Second Quarter: The Packers do get on track during their next drive. Ahman Green finally has some success (5 carries for 22 yards on the drive) and Favre completes passes to 3 different receivers. The drive stalls at Chicago's 6 yard line, but the field goal is the start of 34 unanswered points by the Packers. After a 1st quarter where Chicago didn't play like Chicago (forcing turnovers, pushing the ball down the field with long passes), Chicago reverts to form with a fumble on the kick return. The Packers' drive stalls immediately but now its 14 to 6. Actually, Chicago doesn't stop throwing long passes, Booker catches a long pass and later in the quarter Justin Gage should have had two long receptions, but one was called back on a gift offensive pass interference call against Gage and Gage dropped one in the end zone. If Gage had caught a long touchdown pass at the end of the 1st half, who knows how this game might have turned out. After Booker's last long catch of the game, however, Chicago stalls on 3rd down as Cletidus Hunt gets a sack. Hunt has been great the last few games, providing the interior pass rush that the Packers had expected from him all year long. Right now, teams cannot single team Hunt on passing downs and expect to contain him. Robert Ferguson caught 7 passes in the game, but his first catch wasn't until the middle of the 2nd quarter. Ferguson caught a 20 yard pass on a 1st and 15 for the Packers on their 22 yard line, which must have been a soul crusher for Chicago's defense. Javon Walker got his first catch on the drive too, with a touchdown catch that was very similar to Booker's touchdown catch because Walker ran by the cornerback, Charles Tillman, down the side line and Tillman's deep help was late. It was great that this catch came against Tillman, because Moose Johnson had been doing the commentating and he had been talking about how soft the Packers were playing and how tough Chicago was hitting. He had been especially fond of Tillman up to this point, and I don't remember Moose mentioning Tillman's name the rest of the game. Darren Sharper says thanks to Chicago for a hail mary interception at the end of the half, and he returned it to the 50 yard line, and he was probably only one or two players away from breaking it for a touchdown. Packers 13, Chicago 14.

Third Quarter: Another bad kickoff coverage by the Packers. Jerry Azumah, although unable to make a tackle on defense and fumbled an earlier kickoff, returns it to the Chicago 43 yard line. After one 1st down conversion, Chicago is already in Packer territory. Its like the special teams is missing that one great special team tackler who seems to be in on every play. Ferguson and Torrence Marshall have had good individual games on special teams, but not consistently. Luckily, McKenzie gets his first interception of the game to end the drive. The Packers have had so much success on offense this season because they can move down the field consistently by running or passing the ball. In this game, and last week in Detroit, the Packers have been unable to move the ball by running. This next drive stalls because the running game doesn't provide anything (3 carries for 5 yards), but the Ryan Longwell field goal gives the Packers their first lead. Chicago does nothing on their next drive, and the Packers next drive does little but the stupid late hit by Michael Haynes on Favre is the big play and sets up a 45 yard Longwell field goal. Longwell has been very valuable this season, because any kick by him within 45 yards of the goal posts has been automatic. He is one of the most accurate kicker in the NFL, although his leg isn't very strong. Packers 19, Chicago 14.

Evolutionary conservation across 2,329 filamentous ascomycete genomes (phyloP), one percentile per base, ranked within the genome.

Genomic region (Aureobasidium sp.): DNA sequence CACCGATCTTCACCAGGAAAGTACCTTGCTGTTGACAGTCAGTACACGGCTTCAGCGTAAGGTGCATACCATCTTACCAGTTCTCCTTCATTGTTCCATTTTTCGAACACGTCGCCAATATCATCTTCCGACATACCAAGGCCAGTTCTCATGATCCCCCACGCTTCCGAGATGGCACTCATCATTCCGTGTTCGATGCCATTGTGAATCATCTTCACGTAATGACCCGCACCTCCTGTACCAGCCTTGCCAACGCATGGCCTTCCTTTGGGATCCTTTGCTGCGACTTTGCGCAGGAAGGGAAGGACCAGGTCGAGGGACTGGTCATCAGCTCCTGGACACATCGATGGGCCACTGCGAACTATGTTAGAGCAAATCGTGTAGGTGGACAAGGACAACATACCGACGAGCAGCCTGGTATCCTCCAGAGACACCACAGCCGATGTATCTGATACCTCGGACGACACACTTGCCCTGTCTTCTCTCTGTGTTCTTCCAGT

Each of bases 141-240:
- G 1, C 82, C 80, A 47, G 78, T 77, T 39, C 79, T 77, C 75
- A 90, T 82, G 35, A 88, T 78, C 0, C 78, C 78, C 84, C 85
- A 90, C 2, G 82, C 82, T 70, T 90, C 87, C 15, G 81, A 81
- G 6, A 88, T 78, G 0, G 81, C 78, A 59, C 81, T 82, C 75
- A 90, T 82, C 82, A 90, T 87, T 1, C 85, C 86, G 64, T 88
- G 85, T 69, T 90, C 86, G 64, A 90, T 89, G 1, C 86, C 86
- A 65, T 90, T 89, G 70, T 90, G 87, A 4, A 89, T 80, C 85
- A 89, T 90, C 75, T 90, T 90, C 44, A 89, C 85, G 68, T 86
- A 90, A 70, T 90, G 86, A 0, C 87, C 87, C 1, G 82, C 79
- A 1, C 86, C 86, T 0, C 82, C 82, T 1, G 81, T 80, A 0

Fourth Quarter: It really surprised me that Chicago never dedicated themselves to running the football. The Packers have had problems stopping the run early in games and have not been a great run defense in general. Chicago's only success vs. the Packers in Chicago earlier this season was when Anthony Thomas ran the ball, but he only got 9 carries in this game and Chicago threw twice as much they ran (40 to 20). Unless Thomas has a fumbling problem, Chicago is just asking for trouble because it is inevitable that Stewart will make a bad play throwing the ball and they should want to keep those mistakes down to a minimum. Although Chicago is only down by 5 points, their first drive of the 4th quarter is primarily passes by Stewart. Chicago has success on this drive passing, Stewart is 5 of 7 for 63 yards with a 3rd and 8 at the Packers 16 yard line, but on his 8th attempt McKenzie jumps the short route on the sideline and intercepts the ball for a 90 yard touchdown return. This effectively ends the game, and Favre throws a 2 point conversion to Bubba Franks for an exclaimation point to the turn of events. After this play, Chicago doesn't call another running play the rest of the game, although over 9 minutes remain. I don't know why, but Chicago drives into Packer territory on the next drive but decide to punt instead of going for it on 4th and long. Maybe they are hoping the Packers turn it back over quickly and fortunately for Chicago this happens after two runs and an incompletion followed by a weak punt by Bidwell. Desmond Clark had a couple of nice catches in this game for Chicago, however, his fumble on the second play of their next drive kills it. The Packers just continue to run the ball and the clock, Green hasn't fumbled the ball since his disaster a few weeks ago vs. Philadelphia, so this is a pretty safe strategy. Bidwell has a nice punt to pin Chicago down to their 10 yard line, which leads to a three incompletions by Stewart, and a 4th down attempt that ends in a Stewart sack on his 1 yard line for a turnover on downs. Grady Jackson got the sack, and he has been a great pick up for the Packers. He isn't dominanting, but he gets some pressure up the middle and has held the middle of the line well against the run. With all the defensive line injuries, if they didn't have Jackson for the defensive line rotation, the run defense might be a lot worse at this point. Green easily runs the ball in on his second attempt and the game is a blowout. Azumah has a little redemption for his earlier fumble and poor tackling in the game with a long kickoff return for a touchdown, to cap off a poor game for the Packers special teams, but its too little too late for Chicago. With under 2 minutes left, the Packers go for it on 4th down to try and run out the clock but fail to convert it. Two weeks ago, this would have been a gimme but it isn't today. Chicago's last drive is a turnover on downs again, as Stewart fails again to get anything going. Chicago should turn to Rex Grossman next week to see what he can do. Packers 34, Chicago 21.